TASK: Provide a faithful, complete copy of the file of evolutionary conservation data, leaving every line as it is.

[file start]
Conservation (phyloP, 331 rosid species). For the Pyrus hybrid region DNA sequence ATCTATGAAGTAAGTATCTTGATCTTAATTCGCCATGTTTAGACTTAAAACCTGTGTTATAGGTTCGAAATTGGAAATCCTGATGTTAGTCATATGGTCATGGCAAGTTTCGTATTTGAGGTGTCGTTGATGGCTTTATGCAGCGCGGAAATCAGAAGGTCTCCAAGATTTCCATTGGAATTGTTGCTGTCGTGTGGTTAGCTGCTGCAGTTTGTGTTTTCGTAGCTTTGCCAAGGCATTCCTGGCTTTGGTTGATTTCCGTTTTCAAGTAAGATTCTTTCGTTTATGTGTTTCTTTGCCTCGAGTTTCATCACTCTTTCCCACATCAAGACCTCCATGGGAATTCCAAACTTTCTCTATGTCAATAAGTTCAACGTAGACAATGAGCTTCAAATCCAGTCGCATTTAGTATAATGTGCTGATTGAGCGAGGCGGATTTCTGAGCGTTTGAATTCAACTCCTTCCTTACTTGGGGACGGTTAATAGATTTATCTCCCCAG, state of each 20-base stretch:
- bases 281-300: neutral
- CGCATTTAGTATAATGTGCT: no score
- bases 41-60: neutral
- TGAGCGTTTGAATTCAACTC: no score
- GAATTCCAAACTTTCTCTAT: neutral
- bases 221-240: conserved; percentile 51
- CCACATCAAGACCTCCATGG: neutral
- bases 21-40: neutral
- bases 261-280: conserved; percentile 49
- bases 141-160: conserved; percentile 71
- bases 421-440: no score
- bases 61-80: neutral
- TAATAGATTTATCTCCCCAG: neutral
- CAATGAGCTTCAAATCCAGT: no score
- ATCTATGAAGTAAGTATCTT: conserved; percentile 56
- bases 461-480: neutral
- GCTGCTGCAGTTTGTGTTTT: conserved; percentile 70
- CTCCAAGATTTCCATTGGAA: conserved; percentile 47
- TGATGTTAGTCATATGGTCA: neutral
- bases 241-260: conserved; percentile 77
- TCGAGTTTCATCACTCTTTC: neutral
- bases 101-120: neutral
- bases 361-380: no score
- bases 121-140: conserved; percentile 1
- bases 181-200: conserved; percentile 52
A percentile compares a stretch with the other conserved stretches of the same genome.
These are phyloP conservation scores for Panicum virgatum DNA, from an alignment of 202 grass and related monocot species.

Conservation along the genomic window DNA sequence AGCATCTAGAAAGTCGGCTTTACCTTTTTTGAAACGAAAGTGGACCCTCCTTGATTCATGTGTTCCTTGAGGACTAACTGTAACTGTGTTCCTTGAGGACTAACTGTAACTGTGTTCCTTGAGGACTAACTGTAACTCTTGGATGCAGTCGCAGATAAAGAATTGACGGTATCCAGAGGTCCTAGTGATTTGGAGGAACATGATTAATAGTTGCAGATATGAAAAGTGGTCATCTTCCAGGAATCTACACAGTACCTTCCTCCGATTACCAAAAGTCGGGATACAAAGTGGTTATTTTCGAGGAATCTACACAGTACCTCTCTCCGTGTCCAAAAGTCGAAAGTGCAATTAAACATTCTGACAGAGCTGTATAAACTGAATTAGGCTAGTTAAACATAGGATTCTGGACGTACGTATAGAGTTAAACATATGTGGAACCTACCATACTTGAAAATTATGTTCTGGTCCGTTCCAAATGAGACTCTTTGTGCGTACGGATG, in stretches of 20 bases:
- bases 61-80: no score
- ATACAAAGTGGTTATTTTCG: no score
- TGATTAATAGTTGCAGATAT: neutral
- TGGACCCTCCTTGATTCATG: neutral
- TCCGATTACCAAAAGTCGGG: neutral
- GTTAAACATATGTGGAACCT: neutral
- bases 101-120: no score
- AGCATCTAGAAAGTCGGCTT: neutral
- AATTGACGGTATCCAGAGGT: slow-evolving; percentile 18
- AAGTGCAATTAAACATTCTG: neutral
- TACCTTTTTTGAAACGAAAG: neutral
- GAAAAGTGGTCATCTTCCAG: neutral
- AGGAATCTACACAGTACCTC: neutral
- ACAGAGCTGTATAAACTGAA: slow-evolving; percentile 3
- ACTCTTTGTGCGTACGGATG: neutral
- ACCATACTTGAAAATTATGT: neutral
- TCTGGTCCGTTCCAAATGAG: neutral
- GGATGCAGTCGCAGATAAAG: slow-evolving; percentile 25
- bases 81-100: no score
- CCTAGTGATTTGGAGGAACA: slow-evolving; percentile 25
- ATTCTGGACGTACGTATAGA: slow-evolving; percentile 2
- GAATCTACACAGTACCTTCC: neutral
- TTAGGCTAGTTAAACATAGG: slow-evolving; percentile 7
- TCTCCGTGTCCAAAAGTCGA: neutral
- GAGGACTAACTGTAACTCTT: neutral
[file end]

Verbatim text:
Conservation (phyloP, 331 rosid species). For the Pyrus hybrid region DNA sequence ATCTATGAAGTAAGTATCTTGATCTTAATTCGCCATGTTTAGACTTAAAACCTGTGTTATAGGTTCGAAATTGGAAATCCTGATGTTAGTCATATGGTCATGGCAAGTTTCGTATTTGAGGTGTCGTTGATGGCTTTATGCAGCGCGGAAATCAGAAGGTCTCCAAGATTTCCATTGGAATTGTTGCTGTCGTGTGGTTAGCTGCTGCAGTTTGTGTTTTCGTAGCTTTGCCAAGGCATTCCTGGCTTTGGTTGATTTCCGTTTTCAAGTAAGATTCTTTCGTTTATGTGTTTCTTTGCCTCGAGTTTCATCACTCTTTCCCACATCAAGACCTCCATGGGAATTCCAAACTTTCTCTATGTCAATAAGTTCAACGTAGACAATGAGCTTCAAATCCAGTCGCATTTAGTATAATGTGCTGATTGAGCGAGGCGGATTTCTGAGCGTTTGAATTCAACTCCTTCCTTACTTGGGGACGGTTAATAGATTTATCTCCCCAG, state of each 20-base stretch:
- bases 281-300: neutral
- CGCATTTAGTATAATGTGCT: no score
- bases 41-60: neutral
- TGAGCGTTTGAATTCAACTC: no score
- GAATTCCAAACTTTCTCTAT: neutral
- bases 221-240: conserved; percentile 51
- CCACATCAAGACCTCCATGG: neutral
- bases 21-40: neutral
- bases 261-280: conserved; percentile 49
- bases 141-160: conserved; percentile 71
- bases 421-440: no score
- bases 61-80: neutral
- TAATAGATTTATCTCCCCAG: neutral
- CAATGAGCTTCAAATCCAGT: no score
- ATCTATGAAGTAAGTATCTT: conserved; percentile 56
- bases 461-480: neutral
- GCTGCTGCAGTTTGTGTTTT: conserved; percentile 70
- CTCCAAGATTTCCATTGGAA: conserved; percentile 47
- TGATGTTAGTCATATGGTCA: neutral
- bases 241-260: conserved; percentile 77
- TCGAGTTTCATCACTCTTTC: neutral
- bases 101-120: neutral
- bases 361-380: no score
- bases 121-140: conserved; percentile 1
- bases 181-200: conserved; percentile 52
A percentile compares a stretch with the other conserved stretches of the same genome.
These are phyloP conservation scores for Panicum virgatum DNA, from an alignment of 202 grass and related monocot species.

Conservation along the genomic window DNA sequence AGCATCTAGAAAGTCGGCTTTACCTTTTTTGAAACGAAAGTGGACCCTCCTTGATTCATGTGTTCCTTGAGGACTAACTGTAACTGTGTTCCTTGAGGACTAACTGTAACTGTGTTCCTTGAGGACTAACTGTAACTCTTGGATGCAGTCGCAGATAAAGAATTGACGGTATCCAGAGGTCCTAGTGATTTGGAGGAACATGATTAATAGTTGCAGATATGAAAAGTGGTCATCTTCCAGGAATCTACACAGTACCTTCCTCCGATTACCAAAAGTCGGGATACAAAGTGGTTATTTTCGAGGAATCTACACAGTACCTCTCTCCGTGTCCAAAAGTCGAAAGTGCAATTAAACATTCTGACAGAGCTGTATAAACTGAATTAGGCTAGTTAAACATAGGATTCTGGACGTACGTATAGAGTTAAACATATGTGGAACCTACCATACTTGAAAATTATGTTCTGGTCCGTTCCAAATGAGACTCTTTGTGCGTACGGATG, in stretches of 20 bases:
- bases 61-80: no score
- ATACAAAGTGGTTATTTTCG: no score
- TGATTAATAGTTGCAGATAT: neutral
- TGGACCCTCCTTGATTCATG: neutral
- TCCGATTACCAAAAGTCGGG: neutral
- GTTAAACATATGTGGAACCT: neutral
- bases 101-120: no score
- AGCATCTAGAAAGTCGGCTT: neutral
- AATTGACGGTATCCAGAGGT: slow-evolving; percentile 18
- AAGTGCAATTAAACATTCTG: neutral
- TACCTTTTTTGAAACGAAAG: neutral
- GAAAAGTGGTCATCTTCCAG: neutral
- AGGAATCTACACAGTACCTC: neutral
- ACAGAGCTGTATAAACTGAA: slow-evolving; percentile 3
- ACTCTTTGTGCGTACGGATG: neutral
- ACCATACTTGAAAATTATGT: neutral
- TCTGGTCCGTTCCAAATGAG: neutral
- GGATGCAGTCGCAGATAAAG: slow-evolving; percentile 25
- bases 81-100: no score
- CCTAGTGATTTGGAGGAACA: slow-evolving; percentile 25
- ATTCTGGACGTACGTATAGA: slow-evolving; percentile 2
- GAATCTACACAGTACCTTCC: neutral
- TTAGGCTAGTTAAACATAGG: slow-evolving; percentile 7
- TCTCCGTGTCCAAAAGTCGA: neutral
- GAGGACTAACTGTAACTCTT: neutral